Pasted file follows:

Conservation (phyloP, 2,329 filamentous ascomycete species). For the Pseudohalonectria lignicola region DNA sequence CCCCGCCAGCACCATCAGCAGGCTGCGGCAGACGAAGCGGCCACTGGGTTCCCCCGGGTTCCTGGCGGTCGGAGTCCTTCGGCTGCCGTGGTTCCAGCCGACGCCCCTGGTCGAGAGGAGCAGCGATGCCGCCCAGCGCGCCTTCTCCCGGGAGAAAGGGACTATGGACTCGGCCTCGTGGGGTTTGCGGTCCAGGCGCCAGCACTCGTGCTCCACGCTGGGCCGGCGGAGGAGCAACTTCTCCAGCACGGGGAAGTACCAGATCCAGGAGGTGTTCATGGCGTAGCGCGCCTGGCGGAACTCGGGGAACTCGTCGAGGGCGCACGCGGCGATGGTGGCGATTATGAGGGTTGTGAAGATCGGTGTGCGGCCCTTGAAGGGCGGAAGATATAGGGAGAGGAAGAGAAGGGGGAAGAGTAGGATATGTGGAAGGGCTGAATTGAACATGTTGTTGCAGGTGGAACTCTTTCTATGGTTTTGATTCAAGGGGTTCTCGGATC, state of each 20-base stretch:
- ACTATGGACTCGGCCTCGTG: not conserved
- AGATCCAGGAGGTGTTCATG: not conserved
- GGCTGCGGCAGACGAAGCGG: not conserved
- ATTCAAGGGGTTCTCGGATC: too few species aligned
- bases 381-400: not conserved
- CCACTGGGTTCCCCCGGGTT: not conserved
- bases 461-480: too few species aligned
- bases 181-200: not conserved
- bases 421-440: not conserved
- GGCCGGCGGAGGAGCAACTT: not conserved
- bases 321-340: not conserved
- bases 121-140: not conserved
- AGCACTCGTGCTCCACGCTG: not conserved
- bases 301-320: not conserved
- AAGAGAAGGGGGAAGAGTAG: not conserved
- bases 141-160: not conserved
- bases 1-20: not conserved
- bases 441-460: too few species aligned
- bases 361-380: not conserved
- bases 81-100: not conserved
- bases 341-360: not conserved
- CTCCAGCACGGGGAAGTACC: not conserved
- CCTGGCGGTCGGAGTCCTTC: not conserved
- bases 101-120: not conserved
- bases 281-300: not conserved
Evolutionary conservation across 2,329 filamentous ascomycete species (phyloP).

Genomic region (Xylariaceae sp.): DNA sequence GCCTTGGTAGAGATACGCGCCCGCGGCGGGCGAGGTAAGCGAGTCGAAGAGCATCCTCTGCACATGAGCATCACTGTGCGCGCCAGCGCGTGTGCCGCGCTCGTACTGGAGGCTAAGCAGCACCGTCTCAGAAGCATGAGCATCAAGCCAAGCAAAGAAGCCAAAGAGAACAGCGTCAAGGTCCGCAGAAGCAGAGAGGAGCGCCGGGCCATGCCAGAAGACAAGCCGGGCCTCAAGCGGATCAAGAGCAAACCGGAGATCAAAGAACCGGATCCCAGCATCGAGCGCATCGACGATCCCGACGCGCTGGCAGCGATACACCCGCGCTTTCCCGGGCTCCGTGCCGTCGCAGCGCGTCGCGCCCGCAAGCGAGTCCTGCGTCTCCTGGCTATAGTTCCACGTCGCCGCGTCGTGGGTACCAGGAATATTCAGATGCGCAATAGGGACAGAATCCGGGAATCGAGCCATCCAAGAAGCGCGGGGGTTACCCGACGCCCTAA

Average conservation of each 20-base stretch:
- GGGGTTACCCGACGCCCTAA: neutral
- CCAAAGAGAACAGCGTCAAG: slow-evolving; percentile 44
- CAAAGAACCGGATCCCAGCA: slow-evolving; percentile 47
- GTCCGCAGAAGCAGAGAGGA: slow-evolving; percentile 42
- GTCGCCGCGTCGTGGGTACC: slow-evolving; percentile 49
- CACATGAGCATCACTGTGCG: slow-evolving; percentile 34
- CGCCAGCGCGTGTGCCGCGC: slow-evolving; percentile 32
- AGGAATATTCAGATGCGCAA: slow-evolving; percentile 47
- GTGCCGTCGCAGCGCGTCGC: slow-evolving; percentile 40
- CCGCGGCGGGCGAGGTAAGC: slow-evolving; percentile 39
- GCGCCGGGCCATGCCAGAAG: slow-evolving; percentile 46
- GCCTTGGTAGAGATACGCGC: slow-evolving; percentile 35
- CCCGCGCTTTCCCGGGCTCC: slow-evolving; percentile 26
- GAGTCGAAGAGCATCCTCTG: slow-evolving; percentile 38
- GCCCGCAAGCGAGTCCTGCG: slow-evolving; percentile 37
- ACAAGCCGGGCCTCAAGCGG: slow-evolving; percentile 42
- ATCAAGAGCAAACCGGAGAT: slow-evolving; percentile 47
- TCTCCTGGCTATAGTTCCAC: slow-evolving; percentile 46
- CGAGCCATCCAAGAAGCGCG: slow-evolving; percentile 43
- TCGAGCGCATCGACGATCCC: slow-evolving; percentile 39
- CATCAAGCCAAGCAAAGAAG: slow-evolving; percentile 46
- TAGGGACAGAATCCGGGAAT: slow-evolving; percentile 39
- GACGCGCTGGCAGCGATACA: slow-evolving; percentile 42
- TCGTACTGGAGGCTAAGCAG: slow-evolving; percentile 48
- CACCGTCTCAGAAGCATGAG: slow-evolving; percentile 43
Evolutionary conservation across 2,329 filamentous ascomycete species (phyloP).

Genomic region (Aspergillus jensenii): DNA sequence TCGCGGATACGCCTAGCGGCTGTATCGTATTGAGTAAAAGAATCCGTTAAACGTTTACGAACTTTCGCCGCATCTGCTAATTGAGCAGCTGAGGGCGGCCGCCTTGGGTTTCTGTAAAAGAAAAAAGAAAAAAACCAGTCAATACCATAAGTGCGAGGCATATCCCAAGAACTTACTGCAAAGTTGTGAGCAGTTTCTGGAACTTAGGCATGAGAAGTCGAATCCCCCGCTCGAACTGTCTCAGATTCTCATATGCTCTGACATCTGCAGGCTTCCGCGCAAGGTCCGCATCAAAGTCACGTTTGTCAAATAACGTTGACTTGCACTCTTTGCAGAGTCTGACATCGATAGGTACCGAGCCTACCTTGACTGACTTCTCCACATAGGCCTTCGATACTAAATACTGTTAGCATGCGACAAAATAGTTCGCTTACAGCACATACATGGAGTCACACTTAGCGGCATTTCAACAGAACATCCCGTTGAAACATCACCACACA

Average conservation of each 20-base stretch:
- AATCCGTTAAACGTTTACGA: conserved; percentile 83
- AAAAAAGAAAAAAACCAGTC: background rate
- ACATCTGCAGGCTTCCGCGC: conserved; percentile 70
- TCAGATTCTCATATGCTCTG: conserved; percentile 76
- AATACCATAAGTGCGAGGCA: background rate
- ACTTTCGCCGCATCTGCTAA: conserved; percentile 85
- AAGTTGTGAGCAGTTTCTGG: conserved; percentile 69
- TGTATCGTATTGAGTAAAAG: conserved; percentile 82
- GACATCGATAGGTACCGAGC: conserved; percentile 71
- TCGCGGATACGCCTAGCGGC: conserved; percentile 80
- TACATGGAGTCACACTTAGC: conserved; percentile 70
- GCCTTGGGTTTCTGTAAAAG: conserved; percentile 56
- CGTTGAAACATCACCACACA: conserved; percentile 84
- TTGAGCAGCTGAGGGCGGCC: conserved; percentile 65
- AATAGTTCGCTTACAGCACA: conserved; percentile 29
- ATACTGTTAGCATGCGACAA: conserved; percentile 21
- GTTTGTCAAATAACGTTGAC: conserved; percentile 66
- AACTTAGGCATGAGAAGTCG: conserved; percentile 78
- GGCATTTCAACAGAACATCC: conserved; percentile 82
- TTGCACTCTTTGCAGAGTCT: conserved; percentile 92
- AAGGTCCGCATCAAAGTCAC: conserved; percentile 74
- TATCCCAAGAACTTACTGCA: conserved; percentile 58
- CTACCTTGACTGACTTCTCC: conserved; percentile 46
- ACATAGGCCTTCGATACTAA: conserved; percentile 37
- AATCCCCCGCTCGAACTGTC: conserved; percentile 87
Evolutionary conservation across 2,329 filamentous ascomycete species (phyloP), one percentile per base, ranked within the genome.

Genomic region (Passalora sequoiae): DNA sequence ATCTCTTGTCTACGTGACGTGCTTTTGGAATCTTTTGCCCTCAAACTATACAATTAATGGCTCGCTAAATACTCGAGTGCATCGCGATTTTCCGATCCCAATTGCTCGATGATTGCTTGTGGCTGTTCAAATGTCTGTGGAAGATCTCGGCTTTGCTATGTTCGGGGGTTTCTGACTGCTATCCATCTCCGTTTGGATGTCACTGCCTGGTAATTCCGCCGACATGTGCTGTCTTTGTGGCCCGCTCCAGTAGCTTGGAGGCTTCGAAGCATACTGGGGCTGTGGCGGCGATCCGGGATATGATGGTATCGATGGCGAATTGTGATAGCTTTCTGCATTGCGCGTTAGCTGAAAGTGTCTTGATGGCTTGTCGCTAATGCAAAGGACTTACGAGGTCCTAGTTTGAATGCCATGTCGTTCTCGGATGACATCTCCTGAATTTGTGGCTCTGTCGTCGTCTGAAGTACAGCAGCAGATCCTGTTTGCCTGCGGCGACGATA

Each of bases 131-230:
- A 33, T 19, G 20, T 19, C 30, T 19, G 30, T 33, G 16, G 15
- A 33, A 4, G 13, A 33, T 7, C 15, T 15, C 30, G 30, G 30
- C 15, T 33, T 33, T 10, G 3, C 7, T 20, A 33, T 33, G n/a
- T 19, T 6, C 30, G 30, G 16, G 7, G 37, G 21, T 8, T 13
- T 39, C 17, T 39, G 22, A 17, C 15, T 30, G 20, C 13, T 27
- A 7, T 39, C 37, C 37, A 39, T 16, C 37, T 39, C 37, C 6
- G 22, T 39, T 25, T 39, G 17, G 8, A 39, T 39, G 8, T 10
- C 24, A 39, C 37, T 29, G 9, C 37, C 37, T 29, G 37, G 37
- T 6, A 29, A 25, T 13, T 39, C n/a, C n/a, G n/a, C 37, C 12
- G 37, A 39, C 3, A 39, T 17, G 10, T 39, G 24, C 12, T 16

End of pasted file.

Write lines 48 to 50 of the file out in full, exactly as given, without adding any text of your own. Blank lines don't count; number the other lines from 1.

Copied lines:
- CGAGCCATCCAAGAAGCGCG: slow-evolving; percentile 43
- TCGAGCGCATCGACGATCCC: slow-evolving; percentile 39
- CATCAAGCCAAGCAAAGAAG: slow-evolving; percentile 46